By Associated Press - Wednesday, March 16, 2022

ONEONTA, Ala. — The state of Alabama decided to let a gun store owner keep a personalized license plate that represents an obscene slur against President Biden, and apologized for trying to take it away.

Nathan Kirk, whose plate includes the acronym “LGBF JB” — a reference to a political chant followed by a vulgar insult of Biden — said he received a letter from the Alabama Department of Revenue stating he can continue using the plate on his pickup truck, news outlets reported.

While the plate includes the initials of an obscene phrase commonly used by supporters of former President Donald Trump to deride Biden, the Oneonta man denied that the message represents a profane word and told al.com it’s just “a goofy tag.”



“But the meaning behind it does seem like a victory. Not like I was just throwing a fit that somebody told me I couldn’t do something, it was the principle is what I was fighting for,” he said.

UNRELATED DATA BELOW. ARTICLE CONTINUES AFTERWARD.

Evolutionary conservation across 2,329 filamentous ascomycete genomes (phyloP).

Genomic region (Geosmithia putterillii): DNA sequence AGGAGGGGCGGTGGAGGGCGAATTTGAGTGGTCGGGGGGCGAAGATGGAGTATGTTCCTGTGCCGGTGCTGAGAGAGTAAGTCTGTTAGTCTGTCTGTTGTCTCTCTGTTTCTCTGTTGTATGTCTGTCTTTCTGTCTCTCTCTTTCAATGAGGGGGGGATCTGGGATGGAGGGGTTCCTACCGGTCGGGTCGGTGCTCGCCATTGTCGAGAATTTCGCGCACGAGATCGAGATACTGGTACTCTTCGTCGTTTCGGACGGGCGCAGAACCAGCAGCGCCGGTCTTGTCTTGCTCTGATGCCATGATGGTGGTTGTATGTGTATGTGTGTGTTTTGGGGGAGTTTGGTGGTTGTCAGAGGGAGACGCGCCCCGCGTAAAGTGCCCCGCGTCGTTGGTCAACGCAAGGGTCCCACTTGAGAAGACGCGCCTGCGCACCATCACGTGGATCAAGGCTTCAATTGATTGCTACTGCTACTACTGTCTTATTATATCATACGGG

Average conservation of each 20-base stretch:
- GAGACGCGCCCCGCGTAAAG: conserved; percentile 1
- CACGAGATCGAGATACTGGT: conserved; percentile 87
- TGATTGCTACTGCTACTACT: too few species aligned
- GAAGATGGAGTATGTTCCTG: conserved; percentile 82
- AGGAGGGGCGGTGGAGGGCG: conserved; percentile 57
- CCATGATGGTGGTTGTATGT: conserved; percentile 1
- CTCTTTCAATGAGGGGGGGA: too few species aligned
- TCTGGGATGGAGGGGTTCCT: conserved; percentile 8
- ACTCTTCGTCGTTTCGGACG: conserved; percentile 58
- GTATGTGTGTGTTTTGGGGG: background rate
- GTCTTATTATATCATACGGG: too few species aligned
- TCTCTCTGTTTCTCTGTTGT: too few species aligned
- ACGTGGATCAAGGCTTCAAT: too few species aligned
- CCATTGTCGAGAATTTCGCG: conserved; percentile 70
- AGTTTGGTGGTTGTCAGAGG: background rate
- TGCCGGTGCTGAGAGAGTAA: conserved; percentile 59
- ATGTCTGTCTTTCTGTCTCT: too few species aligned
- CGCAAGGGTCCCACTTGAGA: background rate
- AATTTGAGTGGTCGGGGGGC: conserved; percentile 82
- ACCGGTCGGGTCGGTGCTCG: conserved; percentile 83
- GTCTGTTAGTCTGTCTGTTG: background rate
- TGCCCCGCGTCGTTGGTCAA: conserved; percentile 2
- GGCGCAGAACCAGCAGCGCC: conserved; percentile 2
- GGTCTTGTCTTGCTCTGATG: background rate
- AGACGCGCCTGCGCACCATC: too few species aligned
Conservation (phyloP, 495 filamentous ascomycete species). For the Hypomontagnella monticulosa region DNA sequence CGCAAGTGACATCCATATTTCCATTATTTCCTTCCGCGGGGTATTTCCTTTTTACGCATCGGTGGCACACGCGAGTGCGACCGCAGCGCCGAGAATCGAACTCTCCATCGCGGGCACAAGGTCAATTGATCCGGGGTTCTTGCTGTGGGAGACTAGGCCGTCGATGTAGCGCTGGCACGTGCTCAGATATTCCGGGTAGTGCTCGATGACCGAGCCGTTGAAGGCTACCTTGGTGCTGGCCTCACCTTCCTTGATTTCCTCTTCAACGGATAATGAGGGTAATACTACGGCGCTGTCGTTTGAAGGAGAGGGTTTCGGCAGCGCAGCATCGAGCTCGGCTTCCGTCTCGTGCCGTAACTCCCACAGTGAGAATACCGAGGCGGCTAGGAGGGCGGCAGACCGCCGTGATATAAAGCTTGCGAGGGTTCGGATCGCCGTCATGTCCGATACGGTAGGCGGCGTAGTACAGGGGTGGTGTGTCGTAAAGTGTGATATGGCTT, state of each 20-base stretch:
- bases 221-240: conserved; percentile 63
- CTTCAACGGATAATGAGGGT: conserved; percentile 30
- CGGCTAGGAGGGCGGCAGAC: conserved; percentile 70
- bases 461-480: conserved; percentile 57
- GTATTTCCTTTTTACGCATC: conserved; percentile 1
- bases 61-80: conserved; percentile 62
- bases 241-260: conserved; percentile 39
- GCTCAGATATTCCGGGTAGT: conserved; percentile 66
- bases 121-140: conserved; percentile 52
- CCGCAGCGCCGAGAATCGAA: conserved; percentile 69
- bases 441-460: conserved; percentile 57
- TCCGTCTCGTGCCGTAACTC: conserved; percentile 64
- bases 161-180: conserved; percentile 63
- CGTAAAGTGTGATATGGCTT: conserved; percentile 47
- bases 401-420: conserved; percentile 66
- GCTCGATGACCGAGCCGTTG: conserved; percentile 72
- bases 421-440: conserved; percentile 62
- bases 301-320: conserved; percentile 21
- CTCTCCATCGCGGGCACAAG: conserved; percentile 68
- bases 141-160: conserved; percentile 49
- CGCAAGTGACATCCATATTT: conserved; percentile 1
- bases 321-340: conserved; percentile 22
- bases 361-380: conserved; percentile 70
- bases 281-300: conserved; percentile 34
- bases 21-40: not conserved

Kirk said the letters on the plate stand for “Let’s go Brandon,” a anti-Biden phrase used by some opponents of the president, and “forget Joe Biden.” The state can’t prove otherwise, he said.

“If one side can say their opinion,” said Kirk, “why should another side feel like they can’t?”

Kirk applied for the plate in the fall and received it, but the state then sent a letter in February saying registration wouldn’t be renewed because of its meaning.

“The department does not allow the ‘F-word,’ or any acronym for such, on a personalized license plate. That is the department’s only issue with this plate,” said spokesman Frank Miles.

The reversal came after the tag became a topic on social media and right-wing media outlets. Following the national attention, Kirk told al.com he received another letter from the department stating that he could keep the license plate.

“The Alabama Department of Revenue, Motor Vehicle Division, has determined the above referenced license plate will not be recalled,” said the letter, dated March 9. “We apologize for any inconvenience this may have caused.”

Kirk operates a gun store in rural north Alabama that is using images of the license plate in promotions on social media.

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